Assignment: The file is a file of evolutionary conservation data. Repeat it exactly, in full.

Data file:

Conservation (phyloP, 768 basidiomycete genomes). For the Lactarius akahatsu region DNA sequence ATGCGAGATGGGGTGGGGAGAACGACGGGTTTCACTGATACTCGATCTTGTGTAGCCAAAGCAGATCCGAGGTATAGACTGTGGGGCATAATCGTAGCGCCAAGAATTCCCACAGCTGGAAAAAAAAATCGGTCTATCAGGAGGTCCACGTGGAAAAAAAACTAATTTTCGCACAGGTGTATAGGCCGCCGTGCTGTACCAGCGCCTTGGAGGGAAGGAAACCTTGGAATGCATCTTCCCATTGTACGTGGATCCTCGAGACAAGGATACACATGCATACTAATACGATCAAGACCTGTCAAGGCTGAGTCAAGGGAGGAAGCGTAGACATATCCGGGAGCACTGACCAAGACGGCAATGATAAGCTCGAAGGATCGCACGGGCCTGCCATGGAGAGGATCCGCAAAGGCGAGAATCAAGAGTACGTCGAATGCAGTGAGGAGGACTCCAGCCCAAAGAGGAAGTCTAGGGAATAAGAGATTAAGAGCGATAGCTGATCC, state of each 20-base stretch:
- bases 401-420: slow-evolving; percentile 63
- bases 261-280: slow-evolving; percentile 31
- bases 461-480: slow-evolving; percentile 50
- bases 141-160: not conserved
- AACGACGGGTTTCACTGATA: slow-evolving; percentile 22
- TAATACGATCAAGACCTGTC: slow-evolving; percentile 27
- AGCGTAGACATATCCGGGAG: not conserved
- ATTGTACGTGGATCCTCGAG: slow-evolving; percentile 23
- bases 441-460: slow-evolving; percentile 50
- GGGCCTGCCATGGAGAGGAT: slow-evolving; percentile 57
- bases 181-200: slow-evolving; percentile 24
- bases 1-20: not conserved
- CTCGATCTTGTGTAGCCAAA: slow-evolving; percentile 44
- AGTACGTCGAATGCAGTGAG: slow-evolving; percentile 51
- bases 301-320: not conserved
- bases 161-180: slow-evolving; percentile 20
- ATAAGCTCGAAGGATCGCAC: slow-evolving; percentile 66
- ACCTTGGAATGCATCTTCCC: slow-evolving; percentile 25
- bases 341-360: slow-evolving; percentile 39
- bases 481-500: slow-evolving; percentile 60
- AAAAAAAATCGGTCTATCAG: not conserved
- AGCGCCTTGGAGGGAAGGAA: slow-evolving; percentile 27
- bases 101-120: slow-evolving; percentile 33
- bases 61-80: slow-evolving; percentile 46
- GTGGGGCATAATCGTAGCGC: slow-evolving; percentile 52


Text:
Conservation (phyloP, 768 basidiomycete genomes). For the Lactarius akahatsu region DNA sequence ATGCGAGATGGGGTGGGGAGAACGACGGGTTTCACTGATACTCGATCTTGTGTAGCCAAAGCAGATCCGAGGTATAGACTGTGGGGCATAATCGTAGCGCCAAGAATTCCCACAGCTGGAAAAAAAAATCGGTCTATCAGGAGGTCCACGTGGAAAAAAAACTAATTTTCGCACAGGTGTATAGGCCGCCGTGCTGTACCAGCGCCTTGGAGGGAAGGAAACCTTGGAATGCATCTTCCCATTGTACGTGGATCCTCGAGACAAGGATACACATGCATACTAATACGATCAAGACCTGTCAAGGCTGAGTCAAGGGAGGAAGCGTAGACATATCCGGGAGCACTGACCAAGACGGCAATGATAAGCTCGAAGGATCGCACGGGCCTGCCATGGAGAGGATCCGCAAAGGCGAGAATCAAGAGTACGTCGAATGCAGTGAGGAGGACTCCAGCCCAAAGAGGAAGTCTAGGGAATAAGAGATTAAGAGCGATAGCTGATCC, state of each 20-base stretch:
- bases 401-420: slow-evolving; percentile 63
- bases 261-280: slow-evolving; percentile 31
- bases 461-480: slow-evolving; percentile 50
- bases 141-160: not conserved
- AACGACGGGTTTCACTGATA: slow-evolving; percentile 22
- TAATACGATCAAGACCTGTC: slow-evolving; percentile 27
- AGCGTAGACATATCCGGGAG: not conserved
- ATTGTACGTGGATCCTCGAG: slow-evolving; percentile 23
- bases 441-460: slow-evolving; percentile 50
- GGGCCTGCCATGGAGAGGAT: slow-evolving; percentile 57
- bases 181-200: slow-evolving; percentile 24
- bases 1-20: not conserved
- CTCGATCTTGTGTAGCCAAA: slow-evolving; percentile 44
- AGTACGTCGAATGCAGTGAG: slow-evolving; percentile 51
- bases 301-320: not conserved
- bases 161-180: slow-evolving; percentile 20
- ATAAGCTCGAAGGATCGCAC: slow-evolving; percentile 66
- ACCTTGGAATGCATCTTCCC: slow-evolving; percentile 25
- bases 341-360: slow-evolving; percentile 39
- bases 481-500: slow-evolving; percentile 60
- AAAAAAAATCGGTCTATCAG: not conserved
- AGCGCCTTGGAGGGAAGGAA: slow-evolving; percentile 27
- bases 101-120: slow-evolving; percentile 33
- bases 61-80: slow-evolving; percentile 46
- GTGGGGCATAATCGTAGCGC: slow-evolving; percentile 52